Other companies have similar semi-autonomous systems, which use cameras to read road markings. Whilst all this tech is great and can be a win for safety, they are far from infallible yet. Some systems may suddenly follow an exit line on the road, swerving the car somewhere you don’t want to go or are hypersensitive to movements around the car.
3. Head-up Displays
Many will agree that these systems simply make life better, and safer. They use clever mirrors and graphic displays to offer a head-up display that makes your speedometer and even your sat-nav instructions appear float in front of you.
Essentially, this means you never need to look at the dashboard again and you can still see through your speed to the road ahead. This makes it both useful and a plus for safety, so it’s one that many drivers aren’t too against.
4. Touchscreens and Entertainment Systems
In modern cars, touchscreens can be used to do everything from get directions to somewhere to control performance settings. This means drivers are going to spend a lot of time looking at the touchscreens, and if they are doing that then they are not looking at the road.
Although many car manufacturers disable some of their functionality at speed, there is still a whole lot that you can fiddle around with whilst driving still. Drivers have always had to stab at buttons to change the radio station or turn up the air con but modern touchscreens can become addictive and a little too immersive to be a safer addition.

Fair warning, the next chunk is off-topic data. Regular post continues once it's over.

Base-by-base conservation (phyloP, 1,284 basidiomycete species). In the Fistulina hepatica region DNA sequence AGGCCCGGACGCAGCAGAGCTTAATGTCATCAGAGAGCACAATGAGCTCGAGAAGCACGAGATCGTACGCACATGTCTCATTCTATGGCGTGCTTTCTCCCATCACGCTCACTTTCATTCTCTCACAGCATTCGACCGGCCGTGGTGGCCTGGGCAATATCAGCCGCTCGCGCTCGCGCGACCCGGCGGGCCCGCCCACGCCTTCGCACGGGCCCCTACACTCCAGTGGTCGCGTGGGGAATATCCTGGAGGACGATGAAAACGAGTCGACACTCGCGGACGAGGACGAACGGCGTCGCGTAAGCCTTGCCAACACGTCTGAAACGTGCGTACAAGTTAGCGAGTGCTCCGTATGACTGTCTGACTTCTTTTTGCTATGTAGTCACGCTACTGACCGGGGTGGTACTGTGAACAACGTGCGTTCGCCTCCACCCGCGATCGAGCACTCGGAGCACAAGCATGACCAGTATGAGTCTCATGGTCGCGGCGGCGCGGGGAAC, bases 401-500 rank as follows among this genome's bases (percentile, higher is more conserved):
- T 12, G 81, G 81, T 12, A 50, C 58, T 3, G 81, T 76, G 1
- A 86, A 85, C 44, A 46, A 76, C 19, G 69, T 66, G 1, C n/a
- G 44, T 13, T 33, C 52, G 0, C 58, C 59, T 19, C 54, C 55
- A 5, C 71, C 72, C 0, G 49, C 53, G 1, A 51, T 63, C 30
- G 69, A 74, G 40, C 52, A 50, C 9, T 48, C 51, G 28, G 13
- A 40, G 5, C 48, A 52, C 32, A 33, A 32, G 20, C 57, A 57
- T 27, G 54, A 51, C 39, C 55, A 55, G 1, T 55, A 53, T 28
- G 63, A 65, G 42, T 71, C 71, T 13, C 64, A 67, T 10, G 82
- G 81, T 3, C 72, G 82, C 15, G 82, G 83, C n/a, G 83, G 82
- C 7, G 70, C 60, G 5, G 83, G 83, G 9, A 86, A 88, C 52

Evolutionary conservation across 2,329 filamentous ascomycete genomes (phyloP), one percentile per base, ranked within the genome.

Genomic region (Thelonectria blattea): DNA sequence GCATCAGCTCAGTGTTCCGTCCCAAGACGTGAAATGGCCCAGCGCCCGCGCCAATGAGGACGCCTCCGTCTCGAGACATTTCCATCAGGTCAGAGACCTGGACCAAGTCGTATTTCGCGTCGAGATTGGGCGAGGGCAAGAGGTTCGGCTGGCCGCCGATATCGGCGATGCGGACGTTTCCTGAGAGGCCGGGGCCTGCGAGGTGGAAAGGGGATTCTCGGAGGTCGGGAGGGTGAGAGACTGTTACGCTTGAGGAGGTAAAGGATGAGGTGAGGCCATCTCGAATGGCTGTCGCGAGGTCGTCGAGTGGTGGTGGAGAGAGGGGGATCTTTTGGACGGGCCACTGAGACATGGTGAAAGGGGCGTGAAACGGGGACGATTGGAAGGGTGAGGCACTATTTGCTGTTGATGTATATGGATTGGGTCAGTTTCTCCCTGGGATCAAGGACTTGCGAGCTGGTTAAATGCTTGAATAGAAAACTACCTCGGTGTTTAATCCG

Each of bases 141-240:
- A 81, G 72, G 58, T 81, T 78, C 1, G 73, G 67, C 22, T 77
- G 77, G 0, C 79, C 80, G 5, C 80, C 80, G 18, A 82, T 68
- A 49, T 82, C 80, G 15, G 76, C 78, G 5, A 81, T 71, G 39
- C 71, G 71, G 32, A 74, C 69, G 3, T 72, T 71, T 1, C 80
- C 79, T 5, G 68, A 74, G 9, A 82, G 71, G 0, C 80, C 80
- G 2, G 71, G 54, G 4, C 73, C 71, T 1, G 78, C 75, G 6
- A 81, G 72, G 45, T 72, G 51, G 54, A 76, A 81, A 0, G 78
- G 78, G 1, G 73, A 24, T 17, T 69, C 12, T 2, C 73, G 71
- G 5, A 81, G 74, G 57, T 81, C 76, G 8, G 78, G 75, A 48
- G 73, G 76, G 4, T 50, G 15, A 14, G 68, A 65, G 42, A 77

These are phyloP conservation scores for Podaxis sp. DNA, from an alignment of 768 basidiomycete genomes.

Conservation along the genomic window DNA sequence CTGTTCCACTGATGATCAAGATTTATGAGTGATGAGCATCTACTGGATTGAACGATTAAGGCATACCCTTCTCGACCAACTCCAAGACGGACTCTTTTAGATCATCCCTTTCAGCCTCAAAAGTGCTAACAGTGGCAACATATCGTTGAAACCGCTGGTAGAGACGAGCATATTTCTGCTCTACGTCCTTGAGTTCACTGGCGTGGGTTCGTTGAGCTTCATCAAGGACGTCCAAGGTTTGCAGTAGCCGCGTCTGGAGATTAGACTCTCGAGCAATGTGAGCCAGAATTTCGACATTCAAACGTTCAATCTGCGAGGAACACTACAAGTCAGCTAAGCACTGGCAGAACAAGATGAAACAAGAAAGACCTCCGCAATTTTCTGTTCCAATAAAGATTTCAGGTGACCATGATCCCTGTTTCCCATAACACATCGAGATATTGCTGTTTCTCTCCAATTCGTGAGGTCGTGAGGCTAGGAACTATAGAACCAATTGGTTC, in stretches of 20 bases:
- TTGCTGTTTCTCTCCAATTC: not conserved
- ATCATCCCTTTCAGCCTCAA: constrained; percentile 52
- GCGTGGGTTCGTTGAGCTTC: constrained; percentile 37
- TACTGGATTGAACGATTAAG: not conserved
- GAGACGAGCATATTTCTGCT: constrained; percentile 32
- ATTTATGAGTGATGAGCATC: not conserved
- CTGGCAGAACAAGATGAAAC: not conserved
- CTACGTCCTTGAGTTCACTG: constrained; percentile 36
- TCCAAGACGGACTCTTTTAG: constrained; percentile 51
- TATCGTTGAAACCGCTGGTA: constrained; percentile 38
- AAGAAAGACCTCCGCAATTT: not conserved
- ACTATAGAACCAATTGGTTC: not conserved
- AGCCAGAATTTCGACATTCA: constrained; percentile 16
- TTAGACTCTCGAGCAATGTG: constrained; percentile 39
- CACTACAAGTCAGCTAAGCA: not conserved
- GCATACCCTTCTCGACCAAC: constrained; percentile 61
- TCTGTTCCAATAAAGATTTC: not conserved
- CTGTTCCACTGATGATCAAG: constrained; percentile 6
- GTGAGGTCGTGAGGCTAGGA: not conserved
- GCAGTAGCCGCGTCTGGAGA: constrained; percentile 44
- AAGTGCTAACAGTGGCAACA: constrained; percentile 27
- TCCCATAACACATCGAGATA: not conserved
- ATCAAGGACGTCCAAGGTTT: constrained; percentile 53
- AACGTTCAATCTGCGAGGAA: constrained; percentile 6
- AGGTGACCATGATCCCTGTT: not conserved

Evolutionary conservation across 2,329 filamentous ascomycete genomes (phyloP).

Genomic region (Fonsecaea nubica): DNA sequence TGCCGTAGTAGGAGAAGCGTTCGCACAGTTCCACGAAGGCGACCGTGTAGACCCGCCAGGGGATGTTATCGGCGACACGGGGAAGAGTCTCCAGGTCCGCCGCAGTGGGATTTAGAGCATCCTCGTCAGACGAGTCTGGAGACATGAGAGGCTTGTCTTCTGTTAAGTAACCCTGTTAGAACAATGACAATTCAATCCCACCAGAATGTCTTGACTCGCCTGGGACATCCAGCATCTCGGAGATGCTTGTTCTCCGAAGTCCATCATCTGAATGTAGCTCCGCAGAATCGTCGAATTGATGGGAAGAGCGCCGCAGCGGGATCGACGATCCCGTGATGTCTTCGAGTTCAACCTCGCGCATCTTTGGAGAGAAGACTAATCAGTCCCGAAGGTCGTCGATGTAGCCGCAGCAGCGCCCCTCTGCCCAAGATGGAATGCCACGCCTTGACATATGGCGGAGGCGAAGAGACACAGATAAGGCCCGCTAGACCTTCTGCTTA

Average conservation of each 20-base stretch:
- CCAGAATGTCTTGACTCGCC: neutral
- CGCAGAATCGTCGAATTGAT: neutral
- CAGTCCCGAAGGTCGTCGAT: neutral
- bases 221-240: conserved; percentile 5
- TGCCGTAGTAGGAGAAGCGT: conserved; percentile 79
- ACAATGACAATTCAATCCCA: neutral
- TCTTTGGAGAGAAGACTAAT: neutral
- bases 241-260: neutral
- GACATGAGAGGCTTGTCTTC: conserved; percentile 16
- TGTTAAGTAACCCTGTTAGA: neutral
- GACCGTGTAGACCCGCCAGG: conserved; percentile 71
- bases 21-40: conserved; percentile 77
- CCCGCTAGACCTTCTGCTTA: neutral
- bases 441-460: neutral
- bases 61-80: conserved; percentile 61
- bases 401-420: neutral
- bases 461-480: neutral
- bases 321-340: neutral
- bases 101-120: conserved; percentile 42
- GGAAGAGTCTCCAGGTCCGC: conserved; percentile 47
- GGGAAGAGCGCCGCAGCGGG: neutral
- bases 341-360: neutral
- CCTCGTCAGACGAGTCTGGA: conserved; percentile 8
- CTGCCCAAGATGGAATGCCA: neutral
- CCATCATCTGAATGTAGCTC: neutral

In terms of Android and Apple CarPlay features, these are incredibly convenient and are a bid to stop drivers from even considering to touch their phones. These systems have the ability to read you your text messages, and allow you to dictate replies, without ever looking at your phone, or taking your eyes off the road. Yet there is still an element of distraction there, and as the dictation can sometimes be wrong there is always some temptation to quickly reply manually.
Are cars really any safer with all of this tech?
Whilst it’s obvious that enabling drivers to have systems that stop them from being tempted to use their mobile phone or having to get distracted looking at the dashboard or having to press buttons to make calls or change radio station is a good idea, the fact of the matter is that adding lots of bells and whistles to cars will often come with a risk.
Are these seemingly time and effort saving additions are luring us into a false sense of security. Scientific research confirms that multitasking is impossible; this applies whether you’re using your phone or trying to speak to your infotainment system to get it to call your mum, as you’re still using your brain to carry out the task.
The European Parliament has said that intelligent speed assistance and alerts for when you get distracted or drowsy should be fitted to all new cars from 2022, and this is one piece of tech that is a great invention. However, even if your vehicle does have ABS, parking-assist, reversing sensors and lane-keeping technology which are all in the pursuit of safety, these are all just extra things that might distract us when we are on the road.